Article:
If you haven't already, have a read of the affirmative side of the debate – Blame T20, for everything?! – there are two sides to every argument.
Negative – everything in moderation:
As it was pointed out by the affirmative, T20 is having an effect on international cricket – but is it necessarily a negative one? If its evils were so divisive and detrimental to our great game wouldn’t cricket’s shortest format have died out before it even got started? It hasn’t, and that in itself holds the key – the simple principles of supply and demand mean the format is flourishing.
At its base, sport is about competition and entertainment. Competition drives players, entertainment attracts fans. In a modern world where entertainment choices are greater than ever before, has T20 filled a void that was missing in our great game? For the most staid of traditionalists T20 may offer very little – it’s seen as the antithesis of what they believe cricket is, if only because of a closed mind. But for those on the fringes, cricket is seen in a light that’s never shone on an outfield before.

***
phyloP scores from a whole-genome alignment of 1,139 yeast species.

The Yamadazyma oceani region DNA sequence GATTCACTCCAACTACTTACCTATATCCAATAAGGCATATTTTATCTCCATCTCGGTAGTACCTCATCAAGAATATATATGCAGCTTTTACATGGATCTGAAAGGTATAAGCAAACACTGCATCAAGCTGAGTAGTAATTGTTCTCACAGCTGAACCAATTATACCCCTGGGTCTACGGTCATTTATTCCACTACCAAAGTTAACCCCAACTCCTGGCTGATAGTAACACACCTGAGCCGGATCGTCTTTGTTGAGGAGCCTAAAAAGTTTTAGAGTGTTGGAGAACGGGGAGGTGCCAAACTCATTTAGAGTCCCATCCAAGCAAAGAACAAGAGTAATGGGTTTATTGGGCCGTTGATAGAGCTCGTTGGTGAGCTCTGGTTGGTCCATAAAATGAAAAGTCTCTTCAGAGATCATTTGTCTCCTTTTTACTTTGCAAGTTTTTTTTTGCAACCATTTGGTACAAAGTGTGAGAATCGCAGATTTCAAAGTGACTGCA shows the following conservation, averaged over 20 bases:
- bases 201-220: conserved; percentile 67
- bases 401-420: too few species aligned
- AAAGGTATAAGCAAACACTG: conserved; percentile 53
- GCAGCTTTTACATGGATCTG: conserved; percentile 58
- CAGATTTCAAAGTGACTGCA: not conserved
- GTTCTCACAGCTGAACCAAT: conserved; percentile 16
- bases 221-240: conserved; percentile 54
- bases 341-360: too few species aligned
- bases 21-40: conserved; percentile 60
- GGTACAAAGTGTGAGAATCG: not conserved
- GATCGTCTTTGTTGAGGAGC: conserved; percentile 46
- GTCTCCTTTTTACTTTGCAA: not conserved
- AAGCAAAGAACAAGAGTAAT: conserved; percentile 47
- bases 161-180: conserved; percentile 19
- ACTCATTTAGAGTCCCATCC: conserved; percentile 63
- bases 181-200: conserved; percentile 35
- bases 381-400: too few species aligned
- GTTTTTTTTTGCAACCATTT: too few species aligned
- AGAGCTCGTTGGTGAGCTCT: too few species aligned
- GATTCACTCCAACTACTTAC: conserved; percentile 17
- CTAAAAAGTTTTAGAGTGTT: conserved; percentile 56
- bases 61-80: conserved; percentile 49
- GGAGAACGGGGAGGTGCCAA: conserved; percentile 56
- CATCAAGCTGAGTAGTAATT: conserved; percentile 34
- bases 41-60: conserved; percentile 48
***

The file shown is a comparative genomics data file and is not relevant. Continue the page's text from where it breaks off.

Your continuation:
It’s worth considering the calibre of players that now regularly grace grounds in countries where previously they may have only toured. County cricket aside, players seldom played across international boundaries until near the end of the last decade, now they’re on first name terms with airline staff and fill a passport in a matter of months.
The players that have graced New Zealand’s HRV Cup in recent years are a who’s who of excitement – they have brought fans back to domestic cricket grounds which were once the domain of students and the retired. Mahmood, Gibbs, Hodge, ten Doeschate, Napier and Warner (among others) have offered fans an x-factor and a point of difference – a reason to gather their mates, kids and work colleagues and venture to once dormant ovals.
It has also offered an opportunity for some of our favourite sons to return. Andre Adams, Scott Styris and Lou Vincent all left our shores for pastures green – the HRV Cup has allowed them to return, if only for a few weeks. Would they have come home to play a diet of one-day and first class cricket?